The role of honor in the sixteenth century is a third story line. The Schmidt family needs to demonstrate their honor despite their dishonorable profession. Those accused of crimes are often condemned through a demonstrated lack of honor. The city government pursues, punishes, and executes criminals to build and maintain its own honor. The Nuremberg citizens refuse to socialize with the Schmidt family because to do so would taint their own honor. Honor is a currency harder to accumulate than gold and much more quickly dissipated. Honor is an internal value, but, more importantly, an external standard to which individuals, families, and groups needed to perform. This story line takes Harrington into the history of gender and sexuality and allows him to integrate women into a story otherwise dominated by men. Harrington is blunt about the limited choices available to women that often put them under the purview of the court.
In a fourth story line, Harrington analyzes Meister Frantz Schmidt’s views of his job over time. The spare youthful entries that simply mark the facts of judgment and punishment or execution are replaced by longer entries that tell stories about the condemned and seek to put their violation of the law and society’s norms in a larger context, to make sense of their choices. His own life choices and limitations influence his views. For example, Harrington argues that Frantz struggled to understand people who set aside their privilege, their honor, to commit useless crimes or to ruin the honor of others.
When Frantz’ honor is restored by the imperial court, he asks to be allowed to continue his work as a healer, which was part of a sixteenth-century executioners job, as odd as that may sound to us. Executioners were allowed, and expected, to treat external wounds. At its most basic, prisoners damaged in interrogation needed to be whole and hale on their execution days, another proof that the sixteenth-century justice system was not simply a sadistic spectacle. Executioners gained reputations as efficient healers, some better than others, and Frantz seems to have read or been informed of key medical treatises of his day that made him a valuable healer. He was not simply peddling charms and amulets, although such healing was part of the mix of early modern medicine. He was so good that his successor as executioner repeatedly complained that he was stealing his clients.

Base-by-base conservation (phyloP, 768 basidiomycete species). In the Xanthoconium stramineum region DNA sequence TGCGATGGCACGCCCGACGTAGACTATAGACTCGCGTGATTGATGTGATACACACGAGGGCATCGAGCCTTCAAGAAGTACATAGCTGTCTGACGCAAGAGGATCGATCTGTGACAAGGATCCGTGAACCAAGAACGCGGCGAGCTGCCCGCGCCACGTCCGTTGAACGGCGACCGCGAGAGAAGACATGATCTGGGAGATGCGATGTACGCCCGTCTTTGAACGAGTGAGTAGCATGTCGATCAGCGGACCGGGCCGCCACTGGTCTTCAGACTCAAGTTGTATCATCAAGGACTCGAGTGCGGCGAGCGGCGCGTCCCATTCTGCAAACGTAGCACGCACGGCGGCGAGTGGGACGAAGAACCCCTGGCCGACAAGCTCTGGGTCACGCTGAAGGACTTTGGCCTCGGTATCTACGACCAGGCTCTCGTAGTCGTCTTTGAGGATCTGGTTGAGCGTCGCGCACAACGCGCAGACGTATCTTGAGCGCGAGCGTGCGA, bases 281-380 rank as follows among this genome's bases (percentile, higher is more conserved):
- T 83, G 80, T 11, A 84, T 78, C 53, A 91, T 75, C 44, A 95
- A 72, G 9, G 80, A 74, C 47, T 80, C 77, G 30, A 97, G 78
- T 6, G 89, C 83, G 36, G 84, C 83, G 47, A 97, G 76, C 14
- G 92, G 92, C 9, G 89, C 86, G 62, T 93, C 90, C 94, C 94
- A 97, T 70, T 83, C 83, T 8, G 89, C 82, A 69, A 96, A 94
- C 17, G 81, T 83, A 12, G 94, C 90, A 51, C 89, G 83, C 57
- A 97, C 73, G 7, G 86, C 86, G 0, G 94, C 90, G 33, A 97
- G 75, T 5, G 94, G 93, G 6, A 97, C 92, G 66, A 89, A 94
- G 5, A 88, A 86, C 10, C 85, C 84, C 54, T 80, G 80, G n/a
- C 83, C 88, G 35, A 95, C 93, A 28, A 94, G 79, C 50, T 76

Harrington starts with Frantz’ journal, which he happened upon in a German bookstore, and he leads us through his journey as a historian to make sense of what was in its pages. He looks at Nuremberg municipal records as well as those from other cities. He integrates literature of the time as well as period drawings. He is fortunate that Meister Frantz Schmidt was Nuremberg executioner during the period in which the famed Nuremberg Chronicle was compiled and printed in all of its glory, so he is able to share with us woodcuts of the town and even Frantz at work executing criminals.
Like Jill Lepore’s recent work on Jane Franklin, Harrington seeks to present to us the life of an ordinary person (though perhaps less ordinary than Jane in that he was a government official) through his subject’s own words put into context by a larger historical study. Both are highly successful, but Harrington is more successful in keeping Frantz’s story always in focus and not let the master narratives (the rise of the state, for instance) take over. Once again, this book is a model of popular history done very well.